Now they are just keep on telling us that it is necessary, reliable, smart, economical, beneficial and all kind of superlatives, but why don’t they PROVE exactly that? Why are they even waiting for others to start doing what they believe is so beneficial? Why all the pledges? Just do it and show others that it can be done and how it has to be done. This would be the best proof that it can work. If others see how successful and easy it is, they ought to jump all over it…

I am not impressed by such statements. Let them first prove that renewable sources can carry an economy, that it can spawn sustainable jobs and is good for business, that energy prices driven by alternative energy can bring wealth to the people and companies!

This all reminded me of 75 Belgian company leaders that wrote an open letter to the federal government. That letter read as some pamphlet from WWF and had the same claims of more jobs and a stronger economy. In it also some really vague pledges. But I remember foremost that they were eager to be on the receiving end for support from our government…

Why was I thinking this is no different here?

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2 thoughts on “Talk is cheap: strong climate action is good for the economy

  1. manicbeancounter

    I have been looking at the policy proposals in the INDCs submissions made for the Paris meeting. Looked at from the standpoint of putting forward policies that will reduce global emissions there is very little. In fact even if all proposals are fully implemented global emissions will keep on rising. They will just be rising at a slightly slower rate. To use a PR phrase there is “a lack of real ambition” in the proposals. The reason is that serious cuts in emissions are extremely costly. For a developing country constraining emissions growth means constraining economic growth. For the EU, emissions reductions are achieved through making energy more expensive, increasing costs for both households and businesses.
    Why would established businesses sign up to reduce their emissions when there is no pressure to do so?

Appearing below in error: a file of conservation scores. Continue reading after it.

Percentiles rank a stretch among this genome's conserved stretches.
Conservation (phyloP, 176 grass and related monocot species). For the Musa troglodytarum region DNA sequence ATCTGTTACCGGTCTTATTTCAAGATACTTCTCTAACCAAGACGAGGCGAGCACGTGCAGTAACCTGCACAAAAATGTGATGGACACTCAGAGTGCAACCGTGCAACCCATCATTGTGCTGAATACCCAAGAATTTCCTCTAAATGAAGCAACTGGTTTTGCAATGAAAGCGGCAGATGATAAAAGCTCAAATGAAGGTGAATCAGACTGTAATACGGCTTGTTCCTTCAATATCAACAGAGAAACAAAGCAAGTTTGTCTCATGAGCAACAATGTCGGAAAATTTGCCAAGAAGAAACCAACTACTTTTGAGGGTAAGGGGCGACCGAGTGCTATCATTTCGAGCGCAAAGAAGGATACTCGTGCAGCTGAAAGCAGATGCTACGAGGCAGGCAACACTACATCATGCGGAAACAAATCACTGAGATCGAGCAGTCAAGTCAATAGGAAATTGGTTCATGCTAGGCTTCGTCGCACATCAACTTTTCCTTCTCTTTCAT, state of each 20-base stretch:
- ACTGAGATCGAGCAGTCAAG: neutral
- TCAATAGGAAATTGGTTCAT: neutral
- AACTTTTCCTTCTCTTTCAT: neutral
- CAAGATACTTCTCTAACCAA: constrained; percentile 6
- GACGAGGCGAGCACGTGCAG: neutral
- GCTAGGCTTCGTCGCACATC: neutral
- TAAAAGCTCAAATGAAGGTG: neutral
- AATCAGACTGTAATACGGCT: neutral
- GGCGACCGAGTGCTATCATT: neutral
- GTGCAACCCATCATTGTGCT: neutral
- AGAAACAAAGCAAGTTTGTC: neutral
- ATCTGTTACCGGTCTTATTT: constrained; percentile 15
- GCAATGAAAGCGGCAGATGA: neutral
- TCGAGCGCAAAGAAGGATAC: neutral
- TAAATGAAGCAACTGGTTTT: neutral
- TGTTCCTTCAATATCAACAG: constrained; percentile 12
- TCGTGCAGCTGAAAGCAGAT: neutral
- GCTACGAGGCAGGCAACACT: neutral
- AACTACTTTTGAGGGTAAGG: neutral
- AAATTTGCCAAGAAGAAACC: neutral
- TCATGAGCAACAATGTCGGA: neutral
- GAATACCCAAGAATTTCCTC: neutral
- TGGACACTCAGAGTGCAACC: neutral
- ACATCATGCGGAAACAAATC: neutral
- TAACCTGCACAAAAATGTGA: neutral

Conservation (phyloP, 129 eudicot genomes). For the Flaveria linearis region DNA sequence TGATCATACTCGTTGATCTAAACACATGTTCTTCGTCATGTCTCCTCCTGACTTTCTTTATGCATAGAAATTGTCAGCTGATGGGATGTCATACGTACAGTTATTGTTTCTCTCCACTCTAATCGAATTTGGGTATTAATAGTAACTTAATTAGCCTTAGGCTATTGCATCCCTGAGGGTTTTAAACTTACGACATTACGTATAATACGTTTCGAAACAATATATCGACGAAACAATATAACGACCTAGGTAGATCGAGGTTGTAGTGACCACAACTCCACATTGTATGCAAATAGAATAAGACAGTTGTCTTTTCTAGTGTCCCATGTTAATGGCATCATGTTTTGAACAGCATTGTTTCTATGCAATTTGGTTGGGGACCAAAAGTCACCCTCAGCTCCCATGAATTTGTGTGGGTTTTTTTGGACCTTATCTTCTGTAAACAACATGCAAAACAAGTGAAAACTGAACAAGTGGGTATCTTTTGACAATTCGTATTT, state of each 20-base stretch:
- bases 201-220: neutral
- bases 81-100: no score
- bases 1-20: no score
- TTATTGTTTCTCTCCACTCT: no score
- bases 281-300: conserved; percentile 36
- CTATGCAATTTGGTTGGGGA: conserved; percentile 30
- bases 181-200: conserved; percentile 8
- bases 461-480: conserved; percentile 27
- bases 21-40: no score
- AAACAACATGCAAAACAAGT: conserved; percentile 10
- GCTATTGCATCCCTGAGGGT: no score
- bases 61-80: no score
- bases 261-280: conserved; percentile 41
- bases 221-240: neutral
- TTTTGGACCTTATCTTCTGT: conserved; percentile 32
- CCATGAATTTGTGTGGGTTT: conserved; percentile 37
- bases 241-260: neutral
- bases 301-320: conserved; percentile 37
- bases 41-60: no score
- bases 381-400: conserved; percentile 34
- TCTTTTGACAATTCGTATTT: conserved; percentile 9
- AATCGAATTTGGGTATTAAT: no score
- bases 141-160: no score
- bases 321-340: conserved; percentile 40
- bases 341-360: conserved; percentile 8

Take the example of Coca-Cola. They are highly dependent on the intangible perception of the brand to maintain dominant market share whilst charging premium prices. If they sign up to reduce their emissions, they probably get to put a little logo on the products and advertising. For a large segment of the population who believes in global warming, this enhances the product. The extra costs are quite small relative to the marketing budget. Alternatively, if they claim to have nothing to do with the emissions scheme – or worse said it would do nothing to reduce global emissions but would hurt the living standards of its poorer customers – then various green groups would be protesting outside the corporate headquarters and tarnishing the name of the business. So they go along with the whole scheme.

    Reply
    1. trustyetverify Post author

      That was my idea also when I heard about those 75 companies writing an open letter to our government. These are not charities, but try to make profit. So they will not just make some (vague) pledges, they will expect something back in return. If not from the government, then from its costumers.

      When one looks at it like that, then yes, it is obvious that there is money to be made with climate action, that strong climate action is good for business, that clean energy solutions are cost effective and so on. But only if government favors that as a winner. Or when costumers are willing to open their wallet a bit more when purchasing their product (for companies that sell a product). That is why I think a widespread agreement was so crucial for Steer. Without that, strong climate action would not be good for business, clean energy solutions not cost effective and so on.

      Reply